A Missing Oxford Comma Just Changed the Course of a Court Case

Call it pedantic, but comma wars are a thing

(Grammatical) order in the court! DNY59/iStock

Is a serial comma a critical tool for clear communication or unnecessary waste of space? Admit it: If you’re reading this, you probably have a strong opinion one way or the other. It turns out a United States Court of Appeals has opinions about Oxford commas, too. As Thu-Huong Ha reports for Quartz, a recent ruling handed down a victory for commas in court.

The trouble began when a group of dairy truck drivers sued their employer, Maine-based Oakhurst Dairy, for over $10 million in unpaid overtime. Their claim relied on a Maine law that exempts certain jobs from overtime pay.

That’s where the comma came in: Maine’s overtime statutes state that people involved in the canning, processing, preserving, freezing, drying, marketing, storing, packing for shipment or distribution of:

(1) Agricultural produce;
(2) Meat and fish products; and
(3) Perishable foods.

are exempt from overtime pay. The dairy argued that “packing for shipment” and “distribution” were two different jobs and that thus, overtime was inappropriate. But the drivers argued that “packing for shipment or distribution” is what was intended by the law—and that since they only deliver goods instead of packing them, they were owed money.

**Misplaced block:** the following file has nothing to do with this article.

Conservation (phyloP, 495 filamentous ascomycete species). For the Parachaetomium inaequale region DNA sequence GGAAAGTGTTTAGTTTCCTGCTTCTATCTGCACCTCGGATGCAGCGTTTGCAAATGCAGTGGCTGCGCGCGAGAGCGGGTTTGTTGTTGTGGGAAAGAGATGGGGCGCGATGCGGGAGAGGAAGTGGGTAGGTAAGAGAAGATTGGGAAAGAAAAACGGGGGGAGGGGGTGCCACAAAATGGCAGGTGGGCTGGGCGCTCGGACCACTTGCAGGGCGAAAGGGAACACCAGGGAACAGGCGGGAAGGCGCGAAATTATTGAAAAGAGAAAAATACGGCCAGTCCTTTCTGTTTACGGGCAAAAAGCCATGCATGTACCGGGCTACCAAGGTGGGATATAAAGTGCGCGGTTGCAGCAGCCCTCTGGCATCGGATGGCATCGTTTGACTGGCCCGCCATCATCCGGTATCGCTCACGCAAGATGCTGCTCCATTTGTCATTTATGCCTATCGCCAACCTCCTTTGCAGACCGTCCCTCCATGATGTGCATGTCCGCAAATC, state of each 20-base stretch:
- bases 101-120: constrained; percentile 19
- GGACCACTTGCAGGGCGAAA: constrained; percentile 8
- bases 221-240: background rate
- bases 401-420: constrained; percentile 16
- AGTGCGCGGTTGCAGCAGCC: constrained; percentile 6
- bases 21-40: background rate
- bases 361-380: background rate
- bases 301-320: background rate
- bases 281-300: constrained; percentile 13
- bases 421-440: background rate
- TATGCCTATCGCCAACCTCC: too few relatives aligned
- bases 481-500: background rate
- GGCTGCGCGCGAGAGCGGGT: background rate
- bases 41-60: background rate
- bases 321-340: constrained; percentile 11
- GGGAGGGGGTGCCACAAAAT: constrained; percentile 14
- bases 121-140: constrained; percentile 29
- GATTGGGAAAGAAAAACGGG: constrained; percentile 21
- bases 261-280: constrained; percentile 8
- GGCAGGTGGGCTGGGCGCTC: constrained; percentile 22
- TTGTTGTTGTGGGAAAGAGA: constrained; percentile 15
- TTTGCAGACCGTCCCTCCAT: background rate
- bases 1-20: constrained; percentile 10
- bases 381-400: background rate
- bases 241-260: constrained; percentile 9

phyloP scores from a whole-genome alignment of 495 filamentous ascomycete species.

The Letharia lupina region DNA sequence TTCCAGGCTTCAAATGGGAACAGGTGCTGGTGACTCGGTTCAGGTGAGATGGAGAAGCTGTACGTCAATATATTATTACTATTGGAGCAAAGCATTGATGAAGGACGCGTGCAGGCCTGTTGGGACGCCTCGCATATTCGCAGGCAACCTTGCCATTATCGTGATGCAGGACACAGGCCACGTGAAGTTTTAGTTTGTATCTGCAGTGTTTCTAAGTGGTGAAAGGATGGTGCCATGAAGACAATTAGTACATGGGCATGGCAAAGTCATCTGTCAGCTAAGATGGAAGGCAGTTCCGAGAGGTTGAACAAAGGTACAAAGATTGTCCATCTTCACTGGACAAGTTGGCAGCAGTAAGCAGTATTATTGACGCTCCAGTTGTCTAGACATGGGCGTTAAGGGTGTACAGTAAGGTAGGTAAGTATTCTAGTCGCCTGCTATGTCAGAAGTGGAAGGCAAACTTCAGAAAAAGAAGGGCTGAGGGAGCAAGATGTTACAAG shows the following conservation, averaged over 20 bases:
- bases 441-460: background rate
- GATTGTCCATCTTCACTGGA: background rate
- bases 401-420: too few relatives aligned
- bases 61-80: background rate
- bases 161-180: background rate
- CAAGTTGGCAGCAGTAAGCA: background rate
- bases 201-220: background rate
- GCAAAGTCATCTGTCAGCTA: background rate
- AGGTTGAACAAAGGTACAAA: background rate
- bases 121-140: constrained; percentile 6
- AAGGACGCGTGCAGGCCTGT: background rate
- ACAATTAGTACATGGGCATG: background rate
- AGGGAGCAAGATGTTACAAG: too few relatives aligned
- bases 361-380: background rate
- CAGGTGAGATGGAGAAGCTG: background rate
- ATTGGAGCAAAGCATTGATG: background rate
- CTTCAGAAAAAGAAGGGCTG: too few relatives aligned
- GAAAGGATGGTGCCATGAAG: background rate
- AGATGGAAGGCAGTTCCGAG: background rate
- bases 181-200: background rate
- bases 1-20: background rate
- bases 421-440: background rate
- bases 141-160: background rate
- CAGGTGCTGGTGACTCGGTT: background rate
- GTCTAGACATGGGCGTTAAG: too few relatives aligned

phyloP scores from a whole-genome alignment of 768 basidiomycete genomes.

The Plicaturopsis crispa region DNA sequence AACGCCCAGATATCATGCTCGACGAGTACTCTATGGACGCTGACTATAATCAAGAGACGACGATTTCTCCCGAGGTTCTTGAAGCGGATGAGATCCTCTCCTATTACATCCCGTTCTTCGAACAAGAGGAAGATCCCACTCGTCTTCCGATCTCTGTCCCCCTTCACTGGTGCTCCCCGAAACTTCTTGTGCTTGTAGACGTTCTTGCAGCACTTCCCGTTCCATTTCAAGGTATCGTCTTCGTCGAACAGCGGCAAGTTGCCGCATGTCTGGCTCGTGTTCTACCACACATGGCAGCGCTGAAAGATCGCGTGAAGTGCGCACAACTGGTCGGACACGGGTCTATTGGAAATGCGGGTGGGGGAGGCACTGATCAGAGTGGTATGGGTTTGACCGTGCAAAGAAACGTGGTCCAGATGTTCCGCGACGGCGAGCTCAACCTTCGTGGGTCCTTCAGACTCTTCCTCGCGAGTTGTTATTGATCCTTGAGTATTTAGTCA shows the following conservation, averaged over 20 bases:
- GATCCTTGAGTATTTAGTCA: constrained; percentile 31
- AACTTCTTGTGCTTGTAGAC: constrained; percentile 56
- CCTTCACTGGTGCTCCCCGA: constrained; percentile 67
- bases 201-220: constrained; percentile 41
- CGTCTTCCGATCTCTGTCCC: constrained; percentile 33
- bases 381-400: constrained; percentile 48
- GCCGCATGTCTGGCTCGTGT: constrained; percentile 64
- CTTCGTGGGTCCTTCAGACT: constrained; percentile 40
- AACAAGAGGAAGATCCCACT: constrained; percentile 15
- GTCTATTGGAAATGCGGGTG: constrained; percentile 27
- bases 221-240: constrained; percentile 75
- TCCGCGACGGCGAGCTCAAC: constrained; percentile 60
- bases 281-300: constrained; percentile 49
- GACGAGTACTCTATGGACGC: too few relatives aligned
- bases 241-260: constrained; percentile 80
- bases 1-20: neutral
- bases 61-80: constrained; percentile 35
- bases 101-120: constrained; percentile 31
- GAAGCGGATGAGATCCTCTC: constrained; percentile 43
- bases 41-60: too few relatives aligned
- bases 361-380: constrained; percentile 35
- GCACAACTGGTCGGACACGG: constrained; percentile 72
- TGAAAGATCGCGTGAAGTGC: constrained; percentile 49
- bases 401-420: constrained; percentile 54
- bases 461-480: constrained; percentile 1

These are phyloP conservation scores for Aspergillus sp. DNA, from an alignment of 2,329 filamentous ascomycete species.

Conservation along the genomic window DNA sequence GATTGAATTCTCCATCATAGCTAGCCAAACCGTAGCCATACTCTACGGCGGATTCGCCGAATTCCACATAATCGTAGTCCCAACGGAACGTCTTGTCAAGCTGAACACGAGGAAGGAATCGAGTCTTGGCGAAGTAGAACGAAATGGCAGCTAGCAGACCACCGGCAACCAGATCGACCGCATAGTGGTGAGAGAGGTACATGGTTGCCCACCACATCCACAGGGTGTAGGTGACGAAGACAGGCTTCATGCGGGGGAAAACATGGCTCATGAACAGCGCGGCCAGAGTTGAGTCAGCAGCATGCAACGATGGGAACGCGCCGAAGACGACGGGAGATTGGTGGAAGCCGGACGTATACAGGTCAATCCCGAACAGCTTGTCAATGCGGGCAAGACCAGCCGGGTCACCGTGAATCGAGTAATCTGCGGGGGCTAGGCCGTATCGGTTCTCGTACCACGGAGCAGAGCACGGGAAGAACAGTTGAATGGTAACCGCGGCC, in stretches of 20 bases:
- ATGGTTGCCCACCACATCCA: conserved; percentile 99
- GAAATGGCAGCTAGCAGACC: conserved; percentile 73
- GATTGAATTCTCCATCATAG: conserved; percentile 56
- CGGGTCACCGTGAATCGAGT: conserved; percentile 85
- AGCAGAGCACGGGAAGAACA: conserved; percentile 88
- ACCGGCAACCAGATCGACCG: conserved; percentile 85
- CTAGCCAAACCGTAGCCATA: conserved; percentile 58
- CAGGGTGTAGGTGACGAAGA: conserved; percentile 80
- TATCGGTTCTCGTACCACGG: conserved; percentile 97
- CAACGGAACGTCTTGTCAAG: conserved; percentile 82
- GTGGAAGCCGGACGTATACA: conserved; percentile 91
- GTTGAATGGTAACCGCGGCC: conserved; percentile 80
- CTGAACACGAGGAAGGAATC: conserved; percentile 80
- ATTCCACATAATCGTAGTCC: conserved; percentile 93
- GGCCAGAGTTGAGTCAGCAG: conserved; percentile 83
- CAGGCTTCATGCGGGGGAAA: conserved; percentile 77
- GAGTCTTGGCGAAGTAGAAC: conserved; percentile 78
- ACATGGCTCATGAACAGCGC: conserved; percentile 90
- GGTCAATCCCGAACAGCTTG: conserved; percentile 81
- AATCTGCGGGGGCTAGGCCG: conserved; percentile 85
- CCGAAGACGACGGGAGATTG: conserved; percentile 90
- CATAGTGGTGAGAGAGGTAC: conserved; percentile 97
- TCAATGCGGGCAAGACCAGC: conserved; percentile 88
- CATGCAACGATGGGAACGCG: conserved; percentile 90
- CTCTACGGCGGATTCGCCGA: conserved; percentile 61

The case went all the way to an appeals court, which kicked the case back to the lower court due to the ambiguity introduced by the lack of a serial, or Oxford, comma. “For want of a comma, we have this case,” wrote Judge David J. Barron.

Despite the fact that Maine’s own legislative style guide discourages use of the serial comma, writes Ha, “the appeals court argues—and the style guide shows—[that] clarity is of the utmost importance when a list is ambiguous.” That’s the case with journalistic style guides for organizations like the AP and New York Times, too. They usually eschew the Oxford comma as part of a time-honored space-saving journalistic convention strategy—except where it prevents misreading.

The comma drama has raised eyebrows—and not just in Maine. New Orleans Times-Picayune columnist Jarvis DeBerry called it “the nerdiest dispute ever,” while CNN’s AJ Willingham dubbed it “supremely persnickety.” So what now? As Nick McCrea writes for the Bangor Daily News, “In effect, a federal court ruling was overturned because of a poorly written sentence and a missing comma.” The case is likely to return to court before being resolved, says McCrea—but for die-hard proponents of the Oxford comma or the lack thereof, it’s unlikely the standoff will ever end.

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